In order for curb management apps to be effective, mapping information needs to be available as fast as possible. This is where Allvision machine learning technology comes into play. It is designed and trained to identify objects of interest and changes from the desired state in as near real time as possible, thereby facilitating dynamic changes to the system.
The management of ADA compliance can also be dramatically improved with a dedicated curb space management program. The availability of up to date street level data could change the lives of people with disabilities as well as make sure that cities are compliant to ADA regulations.
Municipal governments are not the only customer for this information. The private sector has a number of workflows that will benefit, including construction, ride sharing, life safety, insurance, advertising, security, and package delivery logistics. Near real time street analytics would also dramatically transform a city’s public works and utilities. It also has the potential to positively affect the coming rollout of 5G networks by mapping potential antenna locations.
Validating the Business Model
In order to demonstrate their complete solution to future customers and potential business partners, Allvision is planning to embark on a series of mobile data collections around the country. Allvision will target medium-sized urban areas with their internally developed, unique, mobile data collection system that leverages several groundbreaking components from Allvision’s hardware partners.
The GIS-grade (+/- one foot) 3D mobile data collection system is highly portable, self-contained, and can be up and running within minutes of hitting the ground. Since the system is using SLAM algorithms to derive the location of the scanner, it does not require full time GNSS network support and can thus be leveraged in GPS-deprived urban canyons without the need for an expensive IMU. The software stack that Allvision has developed to process the raw data from their mobile mapping system was intentionally designed to process the type of fused lidar and image data that will be coming from autonomous vehicles of the future. These vehicles will need similar real-world data for training the AI-based driving simulators that will be required to establish safety standards for the industry.
It is important to note that Allvision does not intend to be in the mobile data collection business once the complete model has been proven. This is a short term strategy to raise awareness and start conversations with an initial set of target customers and potential franchise partners. The goal is to capture 50 to 100 miles of urban street data in 10 to 15 cities this fall.
Once these initial pilot projects are completed, Allvision plans to focus its business on a subscription model that will utilize their proprietary machine learning and cloud platforms to provide street level, geospatial data analytics to a variety of customers. This subscription is offered at a simple price-per-mile cost structure.
This mobile data collection platform can also be used in rail and transit applications. The Allvision Virtual Rail Inspector, or VRI model, can enable automated asset tracking along rail lines by placing sensors on high rails and locomotives. Allvision has been working with a Class 1 railroad to demonstrate the effectiveness of the data collection system along with the automated recognition/tracking of physical assets and creation of a digital twin.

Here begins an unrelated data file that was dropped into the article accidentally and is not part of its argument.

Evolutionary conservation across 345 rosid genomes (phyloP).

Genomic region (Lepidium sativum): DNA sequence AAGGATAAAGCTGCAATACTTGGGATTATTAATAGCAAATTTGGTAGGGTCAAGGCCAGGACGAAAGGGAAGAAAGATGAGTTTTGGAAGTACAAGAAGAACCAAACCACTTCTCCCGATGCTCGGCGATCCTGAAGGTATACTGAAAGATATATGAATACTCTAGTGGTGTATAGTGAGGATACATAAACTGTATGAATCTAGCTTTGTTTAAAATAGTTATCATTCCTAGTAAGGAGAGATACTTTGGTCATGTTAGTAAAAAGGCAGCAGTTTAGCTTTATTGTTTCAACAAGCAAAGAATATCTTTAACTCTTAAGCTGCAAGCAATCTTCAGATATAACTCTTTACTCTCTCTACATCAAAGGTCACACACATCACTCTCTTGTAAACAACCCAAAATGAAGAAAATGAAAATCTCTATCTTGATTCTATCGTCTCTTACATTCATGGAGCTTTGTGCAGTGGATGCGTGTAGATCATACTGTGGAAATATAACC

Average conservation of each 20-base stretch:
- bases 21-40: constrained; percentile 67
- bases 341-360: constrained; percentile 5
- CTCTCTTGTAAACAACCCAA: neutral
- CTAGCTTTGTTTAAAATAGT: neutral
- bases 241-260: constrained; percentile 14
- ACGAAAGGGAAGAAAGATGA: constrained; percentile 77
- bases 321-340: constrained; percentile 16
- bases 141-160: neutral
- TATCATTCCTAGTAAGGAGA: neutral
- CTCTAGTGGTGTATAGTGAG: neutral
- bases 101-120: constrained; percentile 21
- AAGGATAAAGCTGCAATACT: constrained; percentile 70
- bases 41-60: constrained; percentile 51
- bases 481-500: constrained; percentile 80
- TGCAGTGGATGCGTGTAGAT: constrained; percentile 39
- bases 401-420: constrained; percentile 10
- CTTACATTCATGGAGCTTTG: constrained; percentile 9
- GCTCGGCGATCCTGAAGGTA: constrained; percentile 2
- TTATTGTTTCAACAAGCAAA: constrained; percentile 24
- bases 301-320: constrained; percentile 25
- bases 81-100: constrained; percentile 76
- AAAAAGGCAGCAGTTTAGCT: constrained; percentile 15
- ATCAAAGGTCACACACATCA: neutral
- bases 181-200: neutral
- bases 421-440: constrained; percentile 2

Allvision’s project goal with the City of Pittsburgh was to observe and analyze peak parking behavior between 16th and 26th street along Smallman and Penn Avenue and select side streets in the city’s Strip District to better understand current usage of the curb and parking infrastructure, particularly understanding drop-off/pickup and delivery patterns. The end report detailed parking usage classified by civilian and commercial use along with vehicle type (motorcycle, car, truck, construction, etc.). Areas of under/over utilization as well as illegal usage were also identified.
Over two consecutive weeks on Tuesdays, Thursdays, and Sundays from 11 AM to 2 PM, the total capture counts were as follows: 59 faces, 314 spaces, and 11,719 vehicles over 121 miles and 639,516 feet. The study was able to reveal key learnings on construction’s impact on revenue, which streets are in high demand for parking spaces and when, and the major types of parking violations (mostly loading zone infractions carried out by civilian vehicles). These digital insights will be invaluable in shaping the future of the Strip District and the parking landscape of Pittsburgh in general. With Allvision’s help, Pittsburgh is on its way to a Smart City designation.
Smart Cities of the Future
Virtually every city, large and small, has begun laying the groundwork for the types of services and kinds of environments that will be required to satisfy the needs of rapidly growing urban populations around the world.
Singapore, with its unique geographic and political identity, is one of the most advanced city states in terms of implementing smart city initiatives. It is estimated that they plan to spend US$1 billion in 2019.
Singapore is at the forefront of the digital economy, digital government, and digital society. One could argue that they are providing the rest of the world a preview of what is to come. Allvision is continuing to do their part to support this important global smart city transformation.
Catch Allvision at one of their upcoming events, including INTERGEO in Germany, the IPMI Leadership Summit in Pittsburgh, PA, or the NPA Conference and Expo in Orlando, FL.
Email Allvision at firstname.lastname@example.org to set up a meeting.